I, also, found the video above, and decided to run #2 AWG wire from the battery to the bed of my truck. I also ran the same wire along the pigtail and into the front bay of my coach. I connected it to a REDARC BCDC1240D — wishing I could have got the 50 amp version, but could not find it for sale in the US at the time.

At the time of installation, I also installed a Victron battery monitor.

What I learned, was when the fridge was running most of the time it was pulling up out 18 to 19 A from the batteries to power the inverter.

With the 7 way plugged in, and all the black magic stars aligned, the pigtail was supplying about 14 A to offset the drain. Also, I measured >14v off the alternator, but have not put any effort into measuring how often that is the case.

The reason I say black magic, is I have learned the pigtail only charges when it sees fit. There are weird algorithms about whether or not you have moved the gear selector from park, or are stepping on the brake, or have remote started or not, … It turns out many times I assumed it was charging, and it was not.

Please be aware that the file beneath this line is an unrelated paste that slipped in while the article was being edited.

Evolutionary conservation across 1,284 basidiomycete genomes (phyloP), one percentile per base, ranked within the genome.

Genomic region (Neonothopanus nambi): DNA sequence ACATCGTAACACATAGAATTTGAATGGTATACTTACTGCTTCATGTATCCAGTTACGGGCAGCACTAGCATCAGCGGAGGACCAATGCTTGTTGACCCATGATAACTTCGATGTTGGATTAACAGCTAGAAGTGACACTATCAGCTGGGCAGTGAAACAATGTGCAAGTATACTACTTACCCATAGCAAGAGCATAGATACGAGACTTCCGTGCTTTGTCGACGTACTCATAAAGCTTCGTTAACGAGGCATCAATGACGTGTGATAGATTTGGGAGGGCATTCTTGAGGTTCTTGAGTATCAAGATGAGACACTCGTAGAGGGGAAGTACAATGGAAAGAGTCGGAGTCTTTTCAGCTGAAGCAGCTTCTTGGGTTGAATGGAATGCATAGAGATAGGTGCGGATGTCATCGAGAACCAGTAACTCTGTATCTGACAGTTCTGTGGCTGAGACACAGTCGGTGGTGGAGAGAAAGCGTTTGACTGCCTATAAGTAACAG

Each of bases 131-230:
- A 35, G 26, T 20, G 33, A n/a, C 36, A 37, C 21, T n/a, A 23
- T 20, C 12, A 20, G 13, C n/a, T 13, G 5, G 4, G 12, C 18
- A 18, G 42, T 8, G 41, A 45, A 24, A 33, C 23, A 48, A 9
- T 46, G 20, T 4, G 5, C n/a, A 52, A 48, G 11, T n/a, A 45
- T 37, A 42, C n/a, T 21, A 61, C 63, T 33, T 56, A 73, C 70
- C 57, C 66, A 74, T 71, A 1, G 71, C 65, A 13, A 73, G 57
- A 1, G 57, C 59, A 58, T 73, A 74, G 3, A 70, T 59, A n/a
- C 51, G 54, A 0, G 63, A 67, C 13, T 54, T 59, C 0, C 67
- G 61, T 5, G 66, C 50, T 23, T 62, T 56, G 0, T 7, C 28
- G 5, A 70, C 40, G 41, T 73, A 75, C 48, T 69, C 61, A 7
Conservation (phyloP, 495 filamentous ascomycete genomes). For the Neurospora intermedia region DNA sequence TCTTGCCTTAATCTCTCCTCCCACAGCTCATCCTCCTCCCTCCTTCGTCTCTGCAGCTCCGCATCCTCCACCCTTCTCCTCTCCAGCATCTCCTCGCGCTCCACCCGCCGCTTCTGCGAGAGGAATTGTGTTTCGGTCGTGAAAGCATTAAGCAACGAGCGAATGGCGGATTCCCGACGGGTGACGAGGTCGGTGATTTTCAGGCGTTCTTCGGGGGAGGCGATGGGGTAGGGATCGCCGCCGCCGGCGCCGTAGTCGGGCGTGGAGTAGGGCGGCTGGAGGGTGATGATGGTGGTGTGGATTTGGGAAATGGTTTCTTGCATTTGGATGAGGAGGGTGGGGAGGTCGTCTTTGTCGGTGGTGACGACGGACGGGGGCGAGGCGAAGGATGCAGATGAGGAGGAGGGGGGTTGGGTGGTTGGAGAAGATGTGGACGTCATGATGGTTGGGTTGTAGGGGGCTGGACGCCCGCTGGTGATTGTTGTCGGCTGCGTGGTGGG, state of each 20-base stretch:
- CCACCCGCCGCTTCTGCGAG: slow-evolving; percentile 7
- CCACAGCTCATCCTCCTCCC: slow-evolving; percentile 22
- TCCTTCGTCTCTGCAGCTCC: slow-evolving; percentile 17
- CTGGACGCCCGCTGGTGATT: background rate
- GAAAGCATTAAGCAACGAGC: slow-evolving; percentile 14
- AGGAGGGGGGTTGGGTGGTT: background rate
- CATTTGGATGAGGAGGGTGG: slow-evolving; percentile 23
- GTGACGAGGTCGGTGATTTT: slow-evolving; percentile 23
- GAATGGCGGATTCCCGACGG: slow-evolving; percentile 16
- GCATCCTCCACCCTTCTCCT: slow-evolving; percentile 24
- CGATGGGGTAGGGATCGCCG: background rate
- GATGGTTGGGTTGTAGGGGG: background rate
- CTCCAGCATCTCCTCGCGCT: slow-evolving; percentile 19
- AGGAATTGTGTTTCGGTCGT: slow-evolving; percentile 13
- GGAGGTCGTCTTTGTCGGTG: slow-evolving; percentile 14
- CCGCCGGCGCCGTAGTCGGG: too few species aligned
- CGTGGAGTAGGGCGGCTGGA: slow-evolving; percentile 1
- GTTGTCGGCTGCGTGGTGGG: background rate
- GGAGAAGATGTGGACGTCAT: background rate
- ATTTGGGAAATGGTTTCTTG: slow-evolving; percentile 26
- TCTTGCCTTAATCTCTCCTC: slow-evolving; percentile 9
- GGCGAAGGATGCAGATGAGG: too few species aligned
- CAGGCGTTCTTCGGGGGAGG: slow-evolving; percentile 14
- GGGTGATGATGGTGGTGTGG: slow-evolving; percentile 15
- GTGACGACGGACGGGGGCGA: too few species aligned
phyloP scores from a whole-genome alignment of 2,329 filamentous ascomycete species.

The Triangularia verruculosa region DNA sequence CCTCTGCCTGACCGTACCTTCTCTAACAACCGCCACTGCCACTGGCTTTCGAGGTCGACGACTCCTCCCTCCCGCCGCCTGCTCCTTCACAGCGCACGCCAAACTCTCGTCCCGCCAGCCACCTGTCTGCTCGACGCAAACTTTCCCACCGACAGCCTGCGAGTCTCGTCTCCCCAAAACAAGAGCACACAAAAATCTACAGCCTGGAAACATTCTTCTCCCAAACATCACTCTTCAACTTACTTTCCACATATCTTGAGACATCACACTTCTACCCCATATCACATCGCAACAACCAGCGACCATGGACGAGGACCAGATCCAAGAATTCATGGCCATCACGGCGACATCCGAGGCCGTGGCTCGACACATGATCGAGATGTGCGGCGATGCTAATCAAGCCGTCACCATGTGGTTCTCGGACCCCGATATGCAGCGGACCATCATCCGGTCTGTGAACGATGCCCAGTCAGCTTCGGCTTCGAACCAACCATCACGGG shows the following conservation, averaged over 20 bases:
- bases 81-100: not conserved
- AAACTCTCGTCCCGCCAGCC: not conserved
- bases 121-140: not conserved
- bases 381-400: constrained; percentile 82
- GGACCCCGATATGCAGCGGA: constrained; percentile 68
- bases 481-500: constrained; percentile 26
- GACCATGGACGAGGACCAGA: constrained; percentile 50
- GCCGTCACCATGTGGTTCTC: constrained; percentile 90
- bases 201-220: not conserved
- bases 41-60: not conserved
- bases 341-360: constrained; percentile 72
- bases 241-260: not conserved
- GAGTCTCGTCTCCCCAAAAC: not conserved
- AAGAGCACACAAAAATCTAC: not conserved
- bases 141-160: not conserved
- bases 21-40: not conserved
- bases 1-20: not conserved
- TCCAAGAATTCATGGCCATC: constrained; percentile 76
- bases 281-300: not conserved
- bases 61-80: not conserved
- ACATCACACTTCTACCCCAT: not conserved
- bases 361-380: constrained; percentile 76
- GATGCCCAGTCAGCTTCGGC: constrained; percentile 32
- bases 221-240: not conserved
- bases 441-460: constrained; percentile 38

Also, with all the computerization under the hood, I’ve been told… However have not experienced… The voltage fluctuates wildly based on several factors. I think the reason I don’t experience it, is when you’re pulling hard on the batteries, the alternators are charging at peak charge.

Where it also gets tricky, is when the voltage comes up to some number… I don’t know why… They will shut off, rather than do absorption and float charging… Or so the story goes.

But long story short, with out the additional charging system, I had unacceptable results. Imagine getting caught in a Walmart parking lot overnight, and having to run the generator just to keep your food cold while you sleep for 6 to 8 hours.

With my additional charging system, wherever I go, I get there with fully topped off batteries.